American forefathers identified Good Law in the first paragraph of The Declaration of Independence when addressing the “Laws of Nature and of Nature’s God.” These laws are intractable inasmuch as a tree is a tree, a man is a man and a woman is a woman – that’s nature’s law based upon God’s eternal laws of the universe. It is figuratively written in stone that a tree cannot become a man, a man cannot become a woman, and a woman cannot become a tree. No matter how contorted the human mind becomes in their effort to disrupt the laws of nature and of nature’s God, “these Truths are self-evident” (to borrow another phrase from the Declaration of Independence).
Since that declaration of Good Law, the written word has been used by man continuously and consistently to make Bad Law, and the only reason this continues unabated is that for years, decades and now centuries, We the People have allowed it to happen.
To that I say, “Shame on us; let’s fix it before it’s too late (if it isn’t already too late); and remember, whenever something needs fixing, the best place to start is at the beginning.”
Enshrined in the Bill of Rights, attached to the other famous American founding document, the Constitution, is one of the people’s most important freedoms, the Freedom of Religion. Our forefathers used sixteen words to declare religious liberty for all posterity. Those words read as follows: “Congress shall make NO LAW respecting the establishment of religion or prohibiting the free exercise thereof.” That’s really quite straightforward; understandable at an elementary level; concrete, clear and concise.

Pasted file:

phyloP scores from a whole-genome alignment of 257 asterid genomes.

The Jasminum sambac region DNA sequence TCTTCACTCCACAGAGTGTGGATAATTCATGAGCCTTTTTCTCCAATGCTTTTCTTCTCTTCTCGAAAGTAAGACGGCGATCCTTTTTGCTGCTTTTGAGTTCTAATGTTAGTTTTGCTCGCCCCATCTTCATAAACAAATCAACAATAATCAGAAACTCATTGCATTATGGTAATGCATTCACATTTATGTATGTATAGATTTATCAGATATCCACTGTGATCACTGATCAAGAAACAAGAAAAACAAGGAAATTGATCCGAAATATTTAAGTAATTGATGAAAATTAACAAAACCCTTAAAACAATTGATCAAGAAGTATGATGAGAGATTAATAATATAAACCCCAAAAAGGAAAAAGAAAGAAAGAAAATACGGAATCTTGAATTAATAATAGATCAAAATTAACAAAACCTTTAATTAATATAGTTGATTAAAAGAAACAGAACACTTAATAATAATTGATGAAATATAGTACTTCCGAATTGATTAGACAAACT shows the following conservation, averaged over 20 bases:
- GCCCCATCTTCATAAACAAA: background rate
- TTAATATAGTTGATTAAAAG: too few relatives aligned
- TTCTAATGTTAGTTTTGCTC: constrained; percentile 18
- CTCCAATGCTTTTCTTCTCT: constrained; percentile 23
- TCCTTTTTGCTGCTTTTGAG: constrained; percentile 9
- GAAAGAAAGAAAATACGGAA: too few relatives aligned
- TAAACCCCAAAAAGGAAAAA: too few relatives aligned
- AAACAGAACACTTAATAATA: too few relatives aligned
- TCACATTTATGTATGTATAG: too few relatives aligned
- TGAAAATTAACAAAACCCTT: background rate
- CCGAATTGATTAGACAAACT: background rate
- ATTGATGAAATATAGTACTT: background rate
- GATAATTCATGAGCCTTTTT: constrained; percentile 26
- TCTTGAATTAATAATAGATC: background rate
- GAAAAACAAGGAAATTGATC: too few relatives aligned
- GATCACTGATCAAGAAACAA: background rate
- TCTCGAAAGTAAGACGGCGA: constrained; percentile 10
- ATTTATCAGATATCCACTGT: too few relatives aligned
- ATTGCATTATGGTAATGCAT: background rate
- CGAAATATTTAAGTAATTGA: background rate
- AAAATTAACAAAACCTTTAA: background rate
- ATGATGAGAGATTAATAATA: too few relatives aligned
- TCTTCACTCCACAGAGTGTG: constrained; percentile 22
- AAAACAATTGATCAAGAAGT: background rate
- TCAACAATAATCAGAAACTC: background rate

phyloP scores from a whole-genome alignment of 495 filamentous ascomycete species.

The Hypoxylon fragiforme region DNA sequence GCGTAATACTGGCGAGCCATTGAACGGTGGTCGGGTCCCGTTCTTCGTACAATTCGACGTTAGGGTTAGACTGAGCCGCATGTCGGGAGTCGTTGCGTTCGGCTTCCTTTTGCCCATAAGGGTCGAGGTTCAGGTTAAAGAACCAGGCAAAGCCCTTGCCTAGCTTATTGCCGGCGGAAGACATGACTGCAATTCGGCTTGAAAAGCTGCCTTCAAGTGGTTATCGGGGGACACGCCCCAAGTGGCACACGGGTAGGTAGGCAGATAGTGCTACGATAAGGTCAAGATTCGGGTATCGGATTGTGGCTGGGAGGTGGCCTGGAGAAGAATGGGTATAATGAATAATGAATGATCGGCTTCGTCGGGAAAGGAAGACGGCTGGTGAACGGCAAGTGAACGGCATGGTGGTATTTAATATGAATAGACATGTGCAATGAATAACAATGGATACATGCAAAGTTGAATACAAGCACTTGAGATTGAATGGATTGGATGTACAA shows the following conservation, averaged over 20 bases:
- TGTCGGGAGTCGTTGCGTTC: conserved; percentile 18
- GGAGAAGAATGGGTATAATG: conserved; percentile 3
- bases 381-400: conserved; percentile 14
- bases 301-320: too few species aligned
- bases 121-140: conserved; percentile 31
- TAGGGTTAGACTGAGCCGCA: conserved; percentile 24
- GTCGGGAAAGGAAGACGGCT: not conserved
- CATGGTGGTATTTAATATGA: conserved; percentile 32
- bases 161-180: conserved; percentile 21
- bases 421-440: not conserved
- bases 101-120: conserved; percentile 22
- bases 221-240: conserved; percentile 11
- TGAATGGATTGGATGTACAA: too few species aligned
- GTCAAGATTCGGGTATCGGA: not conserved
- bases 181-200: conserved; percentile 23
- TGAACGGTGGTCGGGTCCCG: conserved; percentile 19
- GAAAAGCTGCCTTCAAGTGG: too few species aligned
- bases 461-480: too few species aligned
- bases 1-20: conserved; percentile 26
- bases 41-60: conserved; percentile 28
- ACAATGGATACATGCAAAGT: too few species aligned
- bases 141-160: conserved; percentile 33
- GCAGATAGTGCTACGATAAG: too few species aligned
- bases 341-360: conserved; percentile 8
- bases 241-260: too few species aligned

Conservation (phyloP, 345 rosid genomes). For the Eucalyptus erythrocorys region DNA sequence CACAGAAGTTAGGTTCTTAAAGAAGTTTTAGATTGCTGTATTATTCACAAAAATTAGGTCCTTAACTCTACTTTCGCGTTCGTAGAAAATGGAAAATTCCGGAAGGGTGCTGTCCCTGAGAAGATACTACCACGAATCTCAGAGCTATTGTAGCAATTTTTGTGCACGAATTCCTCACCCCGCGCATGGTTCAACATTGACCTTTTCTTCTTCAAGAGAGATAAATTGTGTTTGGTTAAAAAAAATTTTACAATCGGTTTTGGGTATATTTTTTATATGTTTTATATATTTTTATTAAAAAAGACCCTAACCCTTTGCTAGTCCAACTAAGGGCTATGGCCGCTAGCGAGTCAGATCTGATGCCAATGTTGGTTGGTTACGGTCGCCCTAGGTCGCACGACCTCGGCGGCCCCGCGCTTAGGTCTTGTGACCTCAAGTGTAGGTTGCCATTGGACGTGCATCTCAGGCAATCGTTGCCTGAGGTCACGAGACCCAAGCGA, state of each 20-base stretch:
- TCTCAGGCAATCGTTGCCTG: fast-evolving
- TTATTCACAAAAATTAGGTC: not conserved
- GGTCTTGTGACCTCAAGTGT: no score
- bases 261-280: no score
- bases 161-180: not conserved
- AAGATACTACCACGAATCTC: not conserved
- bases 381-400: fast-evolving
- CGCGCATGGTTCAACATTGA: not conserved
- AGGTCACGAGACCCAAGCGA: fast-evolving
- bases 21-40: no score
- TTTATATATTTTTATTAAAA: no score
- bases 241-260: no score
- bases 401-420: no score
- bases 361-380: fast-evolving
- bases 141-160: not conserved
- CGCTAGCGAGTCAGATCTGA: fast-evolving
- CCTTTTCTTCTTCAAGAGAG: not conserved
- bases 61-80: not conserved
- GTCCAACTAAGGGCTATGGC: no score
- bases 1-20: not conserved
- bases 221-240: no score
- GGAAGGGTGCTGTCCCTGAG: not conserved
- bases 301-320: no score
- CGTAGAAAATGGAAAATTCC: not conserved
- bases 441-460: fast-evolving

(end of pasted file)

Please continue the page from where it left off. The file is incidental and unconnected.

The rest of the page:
And what have we allowed our historical judicial tyrants to do with it? Slowly, serendipitously, stealthily obfuscate our rights so thoroughly that we now live in a country where “the courts” decide which bathroom we can use, or whether a private citizen of faith, in his privately held small business, can decide whether to bake a cake that includes a message that is fundamentally opposed to his religious convictions. And why has this happened? I believe it is because we have allowed the sworn enemies of Liberty to distort the very meaning of our God-given, constitutionally protected Rights.
For example, if in fact there is to be separation of church and state, the Bill of Rights puts this concept in the context of a “one-way street.” Congress shall make NO LAW. Nowhere in the constitution does it say anything to the effect that religious people shall not influence Congress, and furthermore, if there is to be a healthy “separation” of church and state, a good understanding of the mutually respectful separation can be read in a commentary written in 1888 that includes the following paragraph: “Destroy our churches, close our Sunday-schools, abolish the Lord’s Day, and our republic would become an empty shell, and our people would tend to heathenism and barbarism. Christianity is the most powerful factor in our society and the pillar of our institutions. It regulates the family; it enjoins private and public virtue; it builds up moral character; it teaches us to love God supremely, and our neighbor as ourselves; it makes good men and useful citizens; it denounces every vice; it encourages every virtue; it promotes and serves the public welfare; it upholds peace and order. Christianity is the only possible religion for the American people, and with Christianity are bound up all our hopes for the future.”